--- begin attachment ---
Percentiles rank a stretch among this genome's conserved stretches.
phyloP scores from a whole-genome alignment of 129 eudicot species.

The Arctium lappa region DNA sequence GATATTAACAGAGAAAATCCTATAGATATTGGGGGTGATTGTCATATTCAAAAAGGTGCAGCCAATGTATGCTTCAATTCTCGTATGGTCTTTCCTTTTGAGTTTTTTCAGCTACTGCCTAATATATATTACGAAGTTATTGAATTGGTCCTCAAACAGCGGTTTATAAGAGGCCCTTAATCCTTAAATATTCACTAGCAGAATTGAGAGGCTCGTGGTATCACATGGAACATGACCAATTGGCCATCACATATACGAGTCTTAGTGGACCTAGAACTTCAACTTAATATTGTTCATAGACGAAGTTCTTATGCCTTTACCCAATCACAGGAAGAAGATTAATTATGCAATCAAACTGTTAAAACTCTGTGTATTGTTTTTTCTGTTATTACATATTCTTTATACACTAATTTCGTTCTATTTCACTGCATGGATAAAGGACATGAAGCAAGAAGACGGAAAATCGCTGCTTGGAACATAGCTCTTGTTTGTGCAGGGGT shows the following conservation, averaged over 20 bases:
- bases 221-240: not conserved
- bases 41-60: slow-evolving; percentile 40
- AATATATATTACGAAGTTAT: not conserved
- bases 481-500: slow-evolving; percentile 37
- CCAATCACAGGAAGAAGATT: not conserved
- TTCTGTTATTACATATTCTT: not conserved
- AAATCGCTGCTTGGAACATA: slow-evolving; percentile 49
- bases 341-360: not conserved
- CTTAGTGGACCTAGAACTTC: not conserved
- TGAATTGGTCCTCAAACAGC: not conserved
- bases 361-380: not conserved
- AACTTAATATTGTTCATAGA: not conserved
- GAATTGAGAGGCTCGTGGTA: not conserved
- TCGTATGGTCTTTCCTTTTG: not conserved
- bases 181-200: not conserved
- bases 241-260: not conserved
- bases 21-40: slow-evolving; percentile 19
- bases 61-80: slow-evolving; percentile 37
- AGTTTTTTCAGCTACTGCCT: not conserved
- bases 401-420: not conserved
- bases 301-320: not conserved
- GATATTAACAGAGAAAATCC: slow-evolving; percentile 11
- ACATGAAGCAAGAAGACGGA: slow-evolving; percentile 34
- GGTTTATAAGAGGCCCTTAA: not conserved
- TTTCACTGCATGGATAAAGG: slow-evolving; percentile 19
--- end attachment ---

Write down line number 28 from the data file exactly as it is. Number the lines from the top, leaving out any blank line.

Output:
- TTTCACTGCATGGATAAAGG: slow-evolving; percentile 19